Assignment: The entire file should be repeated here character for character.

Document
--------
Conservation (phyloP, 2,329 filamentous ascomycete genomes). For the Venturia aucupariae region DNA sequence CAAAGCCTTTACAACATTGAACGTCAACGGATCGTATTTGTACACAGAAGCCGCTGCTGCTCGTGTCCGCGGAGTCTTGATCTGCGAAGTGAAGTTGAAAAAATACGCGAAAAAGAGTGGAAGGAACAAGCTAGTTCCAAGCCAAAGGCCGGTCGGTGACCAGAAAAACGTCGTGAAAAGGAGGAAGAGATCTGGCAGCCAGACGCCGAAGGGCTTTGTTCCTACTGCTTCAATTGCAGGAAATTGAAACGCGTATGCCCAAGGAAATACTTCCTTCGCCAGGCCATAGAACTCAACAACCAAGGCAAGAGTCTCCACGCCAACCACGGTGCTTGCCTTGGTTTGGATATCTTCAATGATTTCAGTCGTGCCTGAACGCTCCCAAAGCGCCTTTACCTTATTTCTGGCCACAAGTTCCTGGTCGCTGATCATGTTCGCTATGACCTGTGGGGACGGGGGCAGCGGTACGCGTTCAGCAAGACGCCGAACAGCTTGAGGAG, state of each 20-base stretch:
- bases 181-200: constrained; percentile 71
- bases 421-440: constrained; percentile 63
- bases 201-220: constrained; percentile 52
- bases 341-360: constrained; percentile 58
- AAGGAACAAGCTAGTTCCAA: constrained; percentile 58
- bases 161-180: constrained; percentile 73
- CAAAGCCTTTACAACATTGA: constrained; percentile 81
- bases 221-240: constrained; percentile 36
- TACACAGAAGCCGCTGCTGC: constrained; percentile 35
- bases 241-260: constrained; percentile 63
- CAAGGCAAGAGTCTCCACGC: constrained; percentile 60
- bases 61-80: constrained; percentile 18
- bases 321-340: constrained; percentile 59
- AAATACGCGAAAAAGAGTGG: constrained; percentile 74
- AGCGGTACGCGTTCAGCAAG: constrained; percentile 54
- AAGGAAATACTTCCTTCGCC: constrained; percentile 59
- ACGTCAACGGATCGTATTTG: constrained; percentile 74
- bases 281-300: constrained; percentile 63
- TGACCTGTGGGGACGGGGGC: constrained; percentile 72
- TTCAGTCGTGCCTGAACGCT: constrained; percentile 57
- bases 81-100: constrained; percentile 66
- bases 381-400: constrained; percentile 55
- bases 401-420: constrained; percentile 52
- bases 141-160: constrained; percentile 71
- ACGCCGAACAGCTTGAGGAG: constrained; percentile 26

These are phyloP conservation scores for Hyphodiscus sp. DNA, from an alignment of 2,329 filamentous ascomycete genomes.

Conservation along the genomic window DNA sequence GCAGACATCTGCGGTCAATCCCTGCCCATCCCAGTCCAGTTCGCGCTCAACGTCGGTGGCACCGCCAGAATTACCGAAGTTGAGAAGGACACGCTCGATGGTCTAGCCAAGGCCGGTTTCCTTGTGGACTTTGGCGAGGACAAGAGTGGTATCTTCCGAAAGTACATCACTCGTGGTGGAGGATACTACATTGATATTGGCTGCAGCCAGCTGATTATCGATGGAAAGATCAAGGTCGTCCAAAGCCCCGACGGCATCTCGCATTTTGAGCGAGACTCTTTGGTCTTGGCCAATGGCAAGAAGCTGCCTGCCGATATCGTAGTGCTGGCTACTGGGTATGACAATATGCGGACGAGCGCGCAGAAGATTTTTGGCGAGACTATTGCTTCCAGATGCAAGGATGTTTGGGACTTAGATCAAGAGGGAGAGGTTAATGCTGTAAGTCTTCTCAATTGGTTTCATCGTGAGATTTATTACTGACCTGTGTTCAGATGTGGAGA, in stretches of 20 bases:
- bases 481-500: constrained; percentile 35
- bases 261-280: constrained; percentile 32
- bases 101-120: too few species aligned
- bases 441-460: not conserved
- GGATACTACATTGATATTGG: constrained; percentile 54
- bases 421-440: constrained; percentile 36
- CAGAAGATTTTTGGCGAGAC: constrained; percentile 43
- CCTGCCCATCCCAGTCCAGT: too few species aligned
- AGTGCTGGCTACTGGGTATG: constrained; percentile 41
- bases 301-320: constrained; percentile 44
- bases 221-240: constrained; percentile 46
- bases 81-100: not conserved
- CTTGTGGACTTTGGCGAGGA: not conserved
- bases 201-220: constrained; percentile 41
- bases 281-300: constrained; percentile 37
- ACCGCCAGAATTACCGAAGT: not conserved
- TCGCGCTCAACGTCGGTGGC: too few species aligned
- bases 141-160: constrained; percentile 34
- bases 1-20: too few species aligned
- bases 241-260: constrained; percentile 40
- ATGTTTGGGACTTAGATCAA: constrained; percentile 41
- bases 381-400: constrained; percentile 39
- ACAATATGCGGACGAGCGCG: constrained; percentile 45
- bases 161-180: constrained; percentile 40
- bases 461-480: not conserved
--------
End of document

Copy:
Conservation (phyloP, 2,329 filamentous ascomycete genomes). For the Venturia aucupariae region DNA sequence CAAAGCCTTTACAACATTGAACGTCAACGGATCGTATTTGTACACAGAAGCCGCTGCTGCTCGTGTCCGCGGAGTCTTGATCTGCGAAGTGAAGTTGAAAAAATACGCGAAAAAGAGTGGAAGGAACAAGCTAGTTCCAAGCCAAAGGCCGGTCGGTGACCAGAAAAACGTCGTGAAAAGGAGGAAGAGATCTGGCAGCCAGACGCCGAAGGGCTTTGTTCCTACTGCTTCAATTGCAGGAAATTGAAACGCGTATGCCCAAGGAAATACTTCCTTCGCCAGGCCATAGAACTCAACAACCAAGGCAAGAGTCTCCACGCCAACCACGGTGCTTGCCTTGGTTTGGATATCTTCAATGATTTCAGTCGTGCCTGAACGCTCCCAAAGCGCCTTTACCTTATTTCTGGCCACAAGTTCCTGGTCGCTGATCATGTTCGCTATGACCTGTGGGGACGGGGGCAGCGGTACGCGTTCAGCAAGACGCCGAACAGCTTGAGGAG, state of each 20-base stretch:
- bases 181-200: constrained; percentile 71
- bases 421-440: constrained; percentile 63
- bases 201-220: constrained; percentile 52
- bases 341-360: constrained; percentile 58
- AAGGAACAAGCTAGTTCCAA: constrained; percentile 58
- bases 161-180: constrained; percentile 73
- CAAAGCCTTTACAACATTGA: constrained; percentile 81
- bases 221-240: constrained; percentile 36
- TACACAGAAGCCGCTGCTGC: constrained; percentile 35
- bases 241-260: constrained; percentile 63
- CAAGGCAAGAGTCTCCACGC: constrained; percentile 60
- bases 61-80: constrained; percentile 18
- bases 321-340: constrained; percentile 59
- AAATACGCGAAAAAGAGTGG: constrained; percentile 74
- AGCGGTACGCGTTCAGCAAG: constrained; percentile 54
- AAGGAAATACTTCCTTCGCC: constrained; percentile 59
- ACGTCAACGGATCGTATTTG: constrained; percentile 74
- bases 281-300: constrained; percentile 63
- TGACCTGTGGGGACGGGGGC: constrained; percentile 72
- TTCAGTCGTGCCTGAACGCT: constrained; percentile 57
- bases 81-100: constrained; percentile 66
- bases 381-400: constrained; percentile 55
- bases 401-420: constrained; percentile 52
- bases 141-160: constrained; percentile 71
- ACGCCGAACAGCTTGAGGAG: constrained; percentile 26

These are phyloP conservation scores for Hyphodiscus sp. DNA, from an alignment of 2,329 filamentous ascomycete genomes.

Conservation along the genomic window DNA sequence GCAGACATCTGCGGTCAATCCCTGCCCATCCCAGTCCAGTTCGCGCTCAACGTCGGTGGCACCGCCAGAATTACCGAAGTTGAGAAGGACACGCTCGATGGTCTAGCCAAGGCCGGTTTCCTTGTGGACTTTGGCGAGGACAAGAGTGGTATCTTCCGAAAGTACATCACTCGTGGTGGAGGATACTACATTGATATTGGCTGCAGCCAGCTGATTATCGATGGAAAGATCAAGGTCGTCCAAAGCCCCGACGGCATCTCGCATTTTGAGCGAGACTCTTTGGTCTTGGCCAATGGCAAGAAGCTGCCTGCCGATATCGTAGTGCTGGCTACTGGGTATGACAATATGCGGACGAGCGCGCAGAAGATTTTTGGCGAGACTATTGCTTCCAGATGCAAGGATGTTTGGGACTTAGATCAAGAGGGAGAGGTTAATGCTGTAAGTCTTCTCAATTGGTTTCATCGTGAGATTTATTACTGACCTGTGTTCAGATGTGGAGA, in stretches of 20 bases:
- bases 481-500: constrained; percentile 35
- bases 261-280: constrained; percentile 32
- bases 101-120: too few species aligned
- bases 441-460: not conserved
- GGATACTACATTGATATTGG: constrained; percentile 54
- bases 421-440: constrained; percentile 36
- CAGAAGATTTTTGGCGAGAC: constrained; percentile 43
- CCTGCCCATCCCAGTCCAGT: too few species aligned
- AGTGCTGGCTACTGGGTATG: constrained; percentile 41
- bases 301-320: constrained; percentile 44
- bases 221-240: constrained; percentile 46
- bases 81-100: not conserved
- CTTGTGGACTTTGGCGAGGA: not conserved
- bases 201-220: constrained; percentile 41
- bases 281-300: constrained; percentile 37
- ACCGCCAGAATTACCGAAGT: not conserved
- TCGCGCTCAACGTCGGTGGC: too few species aligned
- bases 141-160: constrained; percentile 34
- bases 1-20: too few species aligned
- bases 241-260: constrained; percentile 40
- ATGTTTGGGACTTAGATCAA: constrained; percentile 41
- bases 381-400: constrained; percentile 39
- ACAATATGCGGACGAGCGCG: constrained; percentile 45
- bases 161-180: constrained; percentile 40
- bases 461-480: not conserved